sides of the fence consider it undesirable to interbreed the two. To
the untrained eye, ASTs may look more impressive and fearsome, with a
larger and more blocky head, with bulging jaw muscles, a wider chest
and thicker neck. In general, however, they aren't nearly as "game" or
athletic as game-bred APBTs. Because of the standardization of their
conformation for show purposes, ASTs tend to look alike, to a much
greater degree than APBTs do. APBTs have a much wider phenotypical
range, since the primary breeding goal, until fairly recently, has been
not to produce a dog with a certain "look" but to produce one capable
of winning pit contests, in which the looks of a dog counted for nothing.
There are some game-bred APBTs that are practically indistinguishable
from typical ASTs, but in general they are leaner, leggier, and lighter
on their toes and have more stamina, agility, speed, and explosive power.

Following the second World War, until the early 1980s, the APBT lapsed
into relative obscurity. But those devoted few who knew the breed knew
it in intimate detail. These devotees typically knew much more about
their dogs' ancestry than about their own--they were often able to
recite pedigrees back six or eight generations. When APBTs became
popular with the public around 1980, nefarious individuals with little
or no knowledge of the breed started to own and breed them and
predictably, problems started to crop up. Many of these newcomers did
not adhere to the traditional breeding goals of the old-time APBT
breeders. In typical backyard fashion they began randomly breeding
dogs in order to mass produce puppies as profitable commodities.
Worse, some unscrupulous neophytes started selecting dogs for exactly
the opposite criteria that had prevailed up to then: they began
selectively breeding dogs for the trait of human aggressiveness.
Before long, individuals who shouldn't have been allowed near a
gold fish were owning and producing poorly bred, human-aggressive
"Pit Bulls" for a mass market. This, coupled with the media's
propensity for over-simplification and sensationalization, gave rise
to the anti-"Pit Bull" hysteria that continues to this day. It
should go without saying that, especially with this breed, you should
avoid backyard breeders. Find a breeder with a national reputation;
investigate, for example, the breeders who advertise in the breed's
flagship magazine, The American Pit Bull Terrier Gazette. In spite
of the introduction of some bad breeding practices in the last 15 years
or so, the vast majority of APBTs remain very human-friendly. The
American Canine Temperament Testing Association, which sponsors tests
for temperament titles for dogs, reported that 95% of all APBTs that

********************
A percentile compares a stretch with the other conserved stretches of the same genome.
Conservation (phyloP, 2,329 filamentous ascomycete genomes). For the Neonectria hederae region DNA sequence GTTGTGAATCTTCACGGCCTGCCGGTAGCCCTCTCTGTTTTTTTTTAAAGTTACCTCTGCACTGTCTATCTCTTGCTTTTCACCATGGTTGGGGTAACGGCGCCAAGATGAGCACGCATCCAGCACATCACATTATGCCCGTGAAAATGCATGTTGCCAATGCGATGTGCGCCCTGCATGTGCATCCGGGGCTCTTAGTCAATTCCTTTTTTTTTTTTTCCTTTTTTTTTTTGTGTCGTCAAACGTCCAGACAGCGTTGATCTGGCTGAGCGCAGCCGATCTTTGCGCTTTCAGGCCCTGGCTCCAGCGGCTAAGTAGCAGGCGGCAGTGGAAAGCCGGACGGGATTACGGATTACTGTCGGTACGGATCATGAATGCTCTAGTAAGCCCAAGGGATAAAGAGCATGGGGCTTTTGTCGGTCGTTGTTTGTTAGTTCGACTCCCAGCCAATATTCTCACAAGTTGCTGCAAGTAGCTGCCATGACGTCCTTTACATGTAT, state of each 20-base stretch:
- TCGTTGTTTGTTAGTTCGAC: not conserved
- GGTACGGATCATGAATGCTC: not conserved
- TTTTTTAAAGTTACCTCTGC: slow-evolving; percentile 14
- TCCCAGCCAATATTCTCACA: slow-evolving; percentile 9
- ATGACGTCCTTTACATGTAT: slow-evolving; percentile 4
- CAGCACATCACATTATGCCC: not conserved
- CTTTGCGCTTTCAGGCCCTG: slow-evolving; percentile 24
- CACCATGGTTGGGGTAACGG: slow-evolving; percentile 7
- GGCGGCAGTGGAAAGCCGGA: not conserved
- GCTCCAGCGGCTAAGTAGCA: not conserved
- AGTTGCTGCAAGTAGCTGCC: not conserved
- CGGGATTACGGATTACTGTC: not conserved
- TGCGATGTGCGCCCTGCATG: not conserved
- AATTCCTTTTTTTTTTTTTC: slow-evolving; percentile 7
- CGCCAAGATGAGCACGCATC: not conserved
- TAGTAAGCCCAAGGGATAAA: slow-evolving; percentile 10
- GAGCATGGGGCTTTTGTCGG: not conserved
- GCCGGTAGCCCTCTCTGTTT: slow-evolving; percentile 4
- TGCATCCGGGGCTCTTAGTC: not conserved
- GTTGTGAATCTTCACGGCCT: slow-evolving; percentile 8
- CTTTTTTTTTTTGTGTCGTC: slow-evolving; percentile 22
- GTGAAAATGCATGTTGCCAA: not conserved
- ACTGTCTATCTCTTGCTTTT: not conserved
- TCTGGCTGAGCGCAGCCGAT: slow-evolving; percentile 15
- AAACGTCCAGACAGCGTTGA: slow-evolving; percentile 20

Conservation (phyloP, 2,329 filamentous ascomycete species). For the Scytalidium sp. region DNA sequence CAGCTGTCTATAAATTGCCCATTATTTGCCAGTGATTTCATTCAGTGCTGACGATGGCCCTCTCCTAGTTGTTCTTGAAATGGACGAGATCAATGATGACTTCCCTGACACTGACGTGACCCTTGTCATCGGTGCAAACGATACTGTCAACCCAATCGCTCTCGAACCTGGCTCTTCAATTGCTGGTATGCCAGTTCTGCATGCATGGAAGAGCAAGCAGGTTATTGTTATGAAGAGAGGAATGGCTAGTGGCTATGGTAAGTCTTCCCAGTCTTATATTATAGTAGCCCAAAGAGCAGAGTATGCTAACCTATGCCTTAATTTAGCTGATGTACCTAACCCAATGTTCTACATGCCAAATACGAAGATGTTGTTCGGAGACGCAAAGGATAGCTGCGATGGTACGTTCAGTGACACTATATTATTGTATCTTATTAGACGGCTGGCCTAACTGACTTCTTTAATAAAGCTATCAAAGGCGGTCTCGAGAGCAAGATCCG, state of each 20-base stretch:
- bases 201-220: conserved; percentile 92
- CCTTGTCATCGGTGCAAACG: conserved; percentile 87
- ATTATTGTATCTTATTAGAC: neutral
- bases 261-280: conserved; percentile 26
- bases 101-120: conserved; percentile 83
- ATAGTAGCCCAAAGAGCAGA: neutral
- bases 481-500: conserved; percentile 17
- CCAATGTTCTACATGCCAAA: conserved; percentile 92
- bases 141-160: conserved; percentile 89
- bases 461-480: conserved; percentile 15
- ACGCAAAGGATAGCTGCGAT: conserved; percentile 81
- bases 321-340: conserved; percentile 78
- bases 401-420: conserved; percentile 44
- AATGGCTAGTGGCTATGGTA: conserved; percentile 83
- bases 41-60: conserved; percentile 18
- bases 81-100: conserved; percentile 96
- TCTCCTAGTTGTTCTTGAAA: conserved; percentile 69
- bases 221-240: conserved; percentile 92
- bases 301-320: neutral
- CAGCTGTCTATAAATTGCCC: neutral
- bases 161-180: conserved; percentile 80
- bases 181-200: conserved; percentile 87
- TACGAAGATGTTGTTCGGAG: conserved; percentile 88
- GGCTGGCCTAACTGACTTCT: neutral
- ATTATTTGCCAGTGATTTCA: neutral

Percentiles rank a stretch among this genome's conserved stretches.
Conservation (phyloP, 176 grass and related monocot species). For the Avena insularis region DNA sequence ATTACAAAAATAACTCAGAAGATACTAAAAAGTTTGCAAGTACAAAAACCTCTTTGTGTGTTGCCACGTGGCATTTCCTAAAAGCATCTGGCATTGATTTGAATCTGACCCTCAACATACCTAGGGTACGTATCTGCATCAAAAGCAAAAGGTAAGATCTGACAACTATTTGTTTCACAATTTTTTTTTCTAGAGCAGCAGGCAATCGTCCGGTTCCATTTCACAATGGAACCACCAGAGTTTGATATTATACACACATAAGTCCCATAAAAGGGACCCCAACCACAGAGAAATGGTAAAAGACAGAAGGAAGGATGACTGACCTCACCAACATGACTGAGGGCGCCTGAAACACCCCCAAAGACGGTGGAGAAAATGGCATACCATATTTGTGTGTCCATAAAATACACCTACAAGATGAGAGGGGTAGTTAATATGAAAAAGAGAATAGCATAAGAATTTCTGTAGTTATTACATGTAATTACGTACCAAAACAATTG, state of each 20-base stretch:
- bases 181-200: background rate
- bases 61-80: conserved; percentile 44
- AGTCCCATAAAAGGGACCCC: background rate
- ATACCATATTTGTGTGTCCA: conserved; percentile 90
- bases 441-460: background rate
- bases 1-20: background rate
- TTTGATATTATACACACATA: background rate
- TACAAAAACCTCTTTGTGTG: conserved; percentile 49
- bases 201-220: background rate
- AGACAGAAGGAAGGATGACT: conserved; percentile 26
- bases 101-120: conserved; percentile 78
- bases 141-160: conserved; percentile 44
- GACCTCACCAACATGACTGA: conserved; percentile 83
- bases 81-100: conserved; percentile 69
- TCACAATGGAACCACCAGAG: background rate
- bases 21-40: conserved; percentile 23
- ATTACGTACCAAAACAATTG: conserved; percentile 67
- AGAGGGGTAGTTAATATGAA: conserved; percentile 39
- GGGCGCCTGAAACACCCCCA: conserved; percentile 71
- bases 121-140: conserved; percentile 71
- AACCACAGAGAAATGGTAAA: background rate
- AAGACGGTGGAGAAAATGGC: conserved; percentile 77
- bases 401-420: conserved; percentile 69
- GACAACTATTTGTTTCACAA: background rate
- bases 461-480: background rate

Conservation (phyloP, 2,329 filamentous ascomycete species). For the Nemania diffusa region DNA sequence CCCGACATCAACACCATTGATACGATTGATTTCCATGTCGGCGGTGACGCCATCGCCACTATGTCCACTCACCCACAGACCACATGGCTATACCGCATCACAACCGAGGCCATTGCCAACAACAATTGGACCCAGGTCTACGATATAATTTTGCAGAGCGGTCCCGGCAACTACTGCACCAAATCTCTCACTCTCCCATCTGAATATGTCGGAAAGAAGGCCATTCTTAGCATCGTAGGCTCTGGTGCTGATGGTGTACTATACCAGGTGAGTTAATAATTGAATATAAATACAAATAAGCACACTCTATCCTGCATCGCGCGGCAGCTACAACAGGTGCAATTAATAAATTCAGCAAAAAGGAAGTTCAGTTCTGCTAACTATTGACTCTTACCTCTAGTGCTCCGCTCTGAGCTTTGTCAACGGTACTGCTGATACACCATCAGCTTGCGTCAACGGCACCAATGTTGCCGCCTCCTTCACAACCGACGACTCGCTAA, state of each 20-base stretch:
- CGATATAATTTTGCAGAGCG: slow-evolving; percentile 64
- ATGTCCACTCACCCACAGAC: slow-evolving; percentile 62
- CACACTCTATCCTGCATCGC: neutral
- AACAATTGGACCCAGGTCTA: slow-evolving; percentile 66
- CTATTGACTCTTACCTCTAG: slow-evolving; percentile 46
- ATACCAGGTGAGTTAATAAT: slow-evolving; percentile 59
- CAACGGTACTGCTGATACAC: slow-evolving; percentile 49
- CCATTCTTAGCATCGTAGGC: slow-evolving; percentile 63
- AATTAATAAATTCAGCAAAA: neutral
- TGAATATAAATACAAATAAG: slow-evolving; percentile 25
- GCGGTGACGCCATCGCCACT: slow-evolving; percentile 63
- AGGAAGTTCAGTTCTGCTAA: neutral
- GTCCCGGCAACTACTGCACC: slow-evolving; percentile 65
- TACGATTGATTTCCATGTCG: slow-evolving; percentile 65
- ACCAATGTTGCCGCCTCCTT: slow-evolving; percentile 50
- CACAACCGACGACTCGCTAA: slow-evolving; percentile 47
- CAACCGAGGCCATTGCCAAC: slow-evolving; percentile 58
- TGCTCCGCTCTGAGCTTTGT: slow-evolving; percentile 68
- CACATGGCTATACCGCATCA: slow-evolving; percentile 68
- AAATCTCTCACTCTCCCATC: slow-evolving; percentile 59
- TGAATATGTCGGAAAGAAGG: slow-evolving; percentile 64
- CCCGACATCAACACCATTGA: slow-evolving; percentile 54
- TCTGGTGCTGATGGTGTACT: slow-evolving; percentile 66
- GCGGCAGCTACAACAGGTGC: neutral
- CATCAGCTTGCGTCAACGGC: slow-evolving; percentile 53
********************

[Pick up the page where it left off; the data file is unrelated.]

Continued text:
take the test pass, compared with a 77% passing rate for all breeds
on average. The APBT's passing rate was the fourth highest of all
the breeds tested.

Today, the APBT is still used (underground and illegally) as a fighting
dog in the United States; pit matches also take place in other countries
where there are no laws or where the existing laws are not enforced.
However, the vast majority of APBT's--even within the kennels of
breeders who breed for fighting ability--never see any action in the
pit. Instead they are loyal, loving, companion dogs and family pets.
One activity that has really grown in popularity among APBT fanciers
is weight pulling contests. Weight-pulls retain something of the
spirit of competition of the pit fighting world, but without the blood
or sorrow. The APBT is ideally suited for these contests, in which the
refusal to quit counts for as much as brute strength. Currently, APBTs
hold world records in several weight classes. I have seen one 70-lb.
APBT pull a mini-van! Another activity that the APBT is ideally suited
for is agility competition, where its athleticism and determination
can be widely appreciated. Some APBTs have been trained
and done well in Schutzhund sport; these dogs, however, are more
the exception than the rule (see the section on APBT's and
protection/guard work).

[1]- Actually one can trace the "Bulldog" history back further than
that, but for this document that's far enough. Readers who are
interested in more information on the history of the breed are
encouraged to refer to Dr. Carl Semencic's book "The World of
Fighting Dogs".

[2]- Through out this document, unless otherwise noted, when we refer
to the American Pit Bull Terrier(APBT), we are referring to the
ADBA version which is more likely to be bred to the traditional
APBT breeding standards. In general, the UKC version of the APBT
is now being bred mostly for looks alone, and thus has much in
common with the AKC AST.